E. A majority of interviewees (65%) indicated they had heard about “maintenance of licensure,” and feel positive (45%) or neutral (15%) about it. But they don’t appear to have extensive or in-depth knowledge of MOL.

When presented with possible MOL components, interviewees find the concept of “self-assessment” slightly more useful than the “performance in practice” or “knowledge assessment” concepts—but a considerable majority have concerns with all three. They are concerned about duplication with board recertification requirement, and the standards set for each concept. They question whether any test or assessment can effectively weed out the “bad apples.”


F. Although they generally support MOL as a concept, there are serious concerns about its practical implementation.

Nearly all (95%) interviewees worry that MOL would be duplicative of the licensure, accreditation and certification processes they already participate in to maintain their specialty certification and/or hospital privileges. They also worry that the process would be burdensome and expensive. They do not believe MOL would reduce their time with patients, nor do they believe that it would increase their professional credibility. Many interviewees noted that testing is not effective at identifying good and bad physicians.


Some interviewees wondered how this process could affect physicians who practice in multiple states (e.g., Iowa and Michigan). Others are concerned about whether MOL would be appropriately tailored to their specialty, or would be completely irrelevant to their day-to-day practices.


G. Physicians interviewed say evidence about MOL contributing to better care would influence them to support it.

Interviewees are most likely to be more in favor of MOL if there is scientific evidence that it improved performance measures and patient outcomes, or evidence about a gap in physician knowledge and skills as they progress in their careers. More than half say they would have a higher opinion of MOL if there is a higher reimbursement rate associated with it, although many respond grudgingly. An official accreditation would not improve their favorability toward MOL.


H. Interviewees say they would most trust the American College of Physicians, American Board of Medical Specialties and their own specialty certifying boards or medical societies for MOL information.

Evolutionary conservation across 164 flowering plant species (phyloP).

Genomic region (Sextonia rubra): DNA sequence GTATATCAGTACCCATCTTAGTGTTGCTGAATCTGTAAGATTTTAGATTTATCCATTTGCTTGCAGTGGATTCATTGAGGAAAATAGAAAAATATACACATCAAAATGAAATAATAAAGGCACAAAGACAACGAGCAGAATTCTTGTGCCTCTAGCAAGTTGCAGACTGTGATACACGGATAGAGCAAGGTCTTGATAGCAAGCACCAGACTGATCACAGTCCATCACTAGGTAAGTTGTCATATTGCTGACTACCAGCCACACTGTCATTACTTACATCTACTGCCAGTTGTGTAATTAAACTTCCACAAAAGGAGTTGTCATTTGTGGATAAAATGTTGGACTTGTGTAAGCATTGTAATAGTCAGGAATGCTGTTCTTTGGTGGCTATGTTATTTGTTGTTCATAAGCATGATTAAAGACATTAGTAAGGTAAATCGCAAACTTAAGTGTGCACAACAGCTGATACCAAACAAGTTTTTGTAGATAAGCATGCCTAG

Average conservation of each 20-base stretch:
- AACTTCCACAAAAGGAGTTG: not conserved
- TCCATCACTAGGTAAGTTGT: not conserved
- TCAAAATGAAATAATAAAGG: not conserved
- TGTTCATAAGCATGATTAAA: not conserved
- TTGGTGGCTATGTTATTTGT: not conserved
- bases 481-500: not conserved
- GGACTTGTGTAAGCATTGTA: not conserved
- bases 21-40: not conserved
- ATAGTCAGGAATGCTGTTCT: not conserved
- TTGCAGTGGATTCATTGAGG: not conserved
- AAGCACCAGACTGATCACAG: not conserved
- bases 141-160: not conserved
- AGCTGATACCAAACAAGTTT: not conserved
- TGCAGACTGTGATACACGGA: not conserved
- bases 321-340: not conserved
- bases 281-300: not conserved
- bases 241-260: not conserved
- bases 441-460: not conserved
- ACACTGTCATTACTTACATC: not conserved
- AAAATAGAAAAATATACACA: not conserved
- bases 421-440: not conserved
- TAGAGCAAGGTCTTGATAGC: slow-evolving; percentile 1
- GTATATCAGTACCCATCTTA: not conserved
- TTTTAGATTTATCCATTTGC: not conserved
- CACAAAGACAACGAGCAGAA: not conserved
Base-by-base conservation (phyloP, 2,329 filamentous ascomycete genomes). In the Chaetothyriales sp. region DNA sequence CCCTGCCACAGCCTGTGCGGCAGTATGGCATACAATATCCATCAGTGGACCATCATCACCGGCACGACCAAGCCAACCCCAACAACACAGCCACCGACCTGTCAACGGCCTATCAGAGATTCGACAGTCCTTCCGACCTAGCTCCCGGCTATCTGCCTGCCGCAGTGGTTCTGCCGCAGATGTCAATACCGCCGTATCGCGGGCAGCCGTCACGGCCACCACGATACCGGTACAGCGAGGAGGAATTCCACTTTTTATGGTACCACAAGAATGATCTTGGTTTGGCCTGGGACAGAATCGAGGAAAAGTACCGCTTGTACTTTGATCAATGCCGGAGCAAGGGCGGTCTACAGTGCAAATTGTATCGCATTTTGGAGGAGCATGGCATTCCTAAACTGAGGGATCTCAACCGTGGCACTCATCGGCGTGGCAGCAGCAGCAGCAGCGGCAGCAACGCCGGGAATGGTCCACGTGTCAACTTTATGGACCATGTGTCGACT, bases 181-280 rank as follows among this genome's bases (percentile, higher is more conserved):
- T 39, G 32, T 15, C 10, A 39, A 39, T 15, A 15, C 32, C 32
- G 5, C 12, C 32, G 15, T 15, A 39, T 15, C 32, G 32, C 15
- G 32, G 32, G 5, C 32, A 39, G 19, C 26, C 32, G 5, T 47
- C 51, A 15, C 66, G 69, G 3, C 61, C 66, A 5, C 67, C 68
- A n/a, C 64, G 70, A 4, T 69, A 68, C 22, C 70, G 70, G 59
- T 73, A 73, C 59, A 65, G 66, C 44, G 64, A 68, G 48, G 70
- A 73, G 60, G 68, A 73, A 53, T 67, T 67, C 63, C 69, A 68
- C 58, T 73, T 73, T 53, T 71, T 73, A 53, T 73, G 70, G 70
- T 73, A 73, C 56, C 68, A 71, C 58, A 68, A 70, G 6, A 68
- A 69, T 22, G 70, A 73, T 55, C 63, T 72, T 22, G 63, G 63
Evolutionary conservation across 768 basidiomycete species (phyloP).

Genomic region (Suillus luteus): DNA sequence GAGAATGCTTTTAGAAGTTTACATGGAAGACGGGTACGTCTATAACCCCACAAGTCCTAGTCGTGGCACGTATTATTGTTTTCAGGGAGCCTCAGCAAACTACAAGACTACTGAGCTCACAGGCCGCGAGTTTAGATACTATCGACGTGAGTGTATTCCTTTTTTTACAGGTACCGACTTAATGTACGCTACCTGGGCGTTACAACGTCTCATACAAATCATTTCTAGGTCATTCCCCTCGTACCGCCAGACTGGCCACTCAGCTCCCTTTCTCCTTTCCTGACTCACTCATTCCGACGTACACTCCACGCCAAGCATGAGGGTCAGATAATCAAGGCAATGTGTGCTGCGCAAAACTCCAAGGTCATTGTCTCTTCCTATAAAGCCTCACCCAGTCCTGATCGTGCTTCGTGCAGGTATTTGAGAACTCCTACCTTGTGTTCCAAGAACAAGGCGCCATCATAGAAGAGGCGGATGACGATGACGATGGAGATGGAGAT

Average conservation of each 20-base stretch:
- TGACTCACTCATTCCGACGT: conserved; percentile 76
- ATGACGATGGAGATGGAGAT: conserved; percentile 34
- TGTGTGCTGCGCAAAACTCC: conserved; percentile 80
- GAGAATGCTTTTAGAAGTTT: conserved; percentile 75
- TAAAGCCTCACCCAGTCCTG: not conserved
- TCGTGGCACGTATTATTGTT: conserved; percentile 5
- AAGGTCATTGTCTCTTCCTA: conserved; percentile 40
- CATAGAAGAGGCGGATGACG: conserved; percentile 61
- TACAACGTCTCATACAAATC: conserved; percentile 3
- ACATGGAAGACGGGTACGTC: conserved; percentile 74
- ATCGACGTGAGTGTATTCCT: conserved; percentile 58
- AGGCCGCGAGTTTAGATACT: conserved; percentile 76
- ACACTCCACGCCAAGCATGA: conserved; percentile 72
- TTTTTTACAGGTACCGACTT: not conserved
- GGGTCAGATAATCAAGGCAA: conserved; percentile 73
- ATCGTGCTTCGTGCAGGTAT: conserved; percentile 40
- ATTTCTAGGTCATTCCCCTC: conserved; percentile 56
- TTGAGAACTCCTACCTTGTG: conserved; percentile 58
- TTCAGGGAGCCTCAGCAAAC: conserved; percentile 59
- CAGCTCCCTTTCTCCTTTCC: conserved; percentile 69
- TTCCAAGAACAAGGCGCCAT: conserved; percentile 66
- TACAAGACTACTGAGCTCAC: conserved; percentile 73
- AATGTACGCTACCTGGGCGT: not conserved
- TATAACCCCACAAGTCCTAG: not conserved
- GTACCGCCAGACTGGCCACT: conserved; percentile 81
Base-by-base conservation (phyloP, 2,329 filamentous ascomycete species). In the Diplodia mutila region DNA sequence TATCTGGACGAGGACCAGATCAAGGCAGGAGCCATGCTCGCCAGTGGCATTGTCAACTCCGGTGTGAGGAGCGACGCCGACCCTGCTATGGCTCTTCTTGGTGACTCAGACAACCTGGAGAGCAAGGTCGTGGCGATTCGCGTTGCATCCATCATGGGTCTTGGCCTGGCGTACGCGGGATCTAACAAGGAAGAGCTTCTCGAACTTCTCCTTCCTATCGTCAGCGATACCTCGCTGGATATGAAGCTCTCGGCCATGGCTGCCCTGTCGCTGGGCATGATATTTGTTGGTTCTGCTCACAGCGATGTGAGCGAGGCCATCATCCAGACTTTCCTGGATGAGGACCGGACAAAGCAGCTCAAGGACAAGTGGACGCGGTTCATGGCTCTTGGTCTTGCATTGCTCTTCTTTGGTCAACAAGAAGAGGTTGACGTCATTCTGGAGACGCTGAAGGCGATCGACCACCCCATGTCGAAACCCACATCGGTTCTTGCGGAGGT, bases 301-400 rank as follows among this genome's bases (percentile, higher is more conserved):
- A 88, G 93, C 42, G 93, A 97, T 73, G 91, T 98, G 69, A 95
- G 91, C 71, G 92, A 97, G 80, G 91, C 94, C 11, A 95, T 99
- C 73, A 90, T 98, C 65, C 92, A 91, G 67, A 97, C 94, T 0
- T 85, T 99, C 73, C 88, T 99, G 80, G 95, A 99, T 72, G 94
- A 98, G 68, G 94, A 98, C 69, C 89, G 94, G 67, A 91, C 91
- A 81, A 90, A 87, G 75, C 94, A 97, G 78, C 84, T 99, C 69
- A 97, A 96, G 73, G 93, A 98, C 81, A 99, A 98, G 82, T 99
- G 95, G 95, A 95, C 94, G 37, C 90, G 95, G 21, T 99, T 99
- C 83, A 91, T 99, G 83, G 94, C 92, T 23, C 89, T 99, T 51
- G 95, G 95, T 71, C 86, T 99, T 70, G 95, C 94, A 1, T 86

Interviewees overwhelmingly identify the American College of Physicians, American Board of Medical Specialties, and their specialty certifying boards and societies as most trusted sources for information on MOL. About half say they would find the American Medical Association (AMA) trustworthy—although some physicians voiced strong opposition to the AMA—and about half would trust local physician leaders and physician peers/colleagues. There is a strong belief that the government is not a trusted source for information on MOL, and interviewees don’t believe it has the knowledge to be involved in assessing physicians’ medical knowledge and skills.

3. If the Iowa Board of Medicine is not taking a position on the MOL initiative, what is the incentive for participating in the MOL implementation projects at all?

At this time, the Board has not deemed a need to pursue a maintenance of licensure system for Iowa-licensed physicians, but the Board remains committed to participating in research and informational activities surrounding aspects and applications of MOL and MOC. The Board of Medicine is not a physician advocacy agency, but is legislatively mandated to protect the public’s health through licensure and regulation of the practice of medicine in Iowa, and as such the Board should remain fully abreast of quality care initiatives that can be tied directly to licensure renewal.

I get it that the IBM is not a physician advocacy agency. I just want Iowa patients to know that Iowa doctors are advocating for them. In a sense, the debate between rank and file doctors and boards is not about MOC and MOL at all–that’s a red herring. It’s really about what’s the best way to move American medicine forward in the perpetual evolution toward better health care in this country.

I wonder who is advocating for physicians?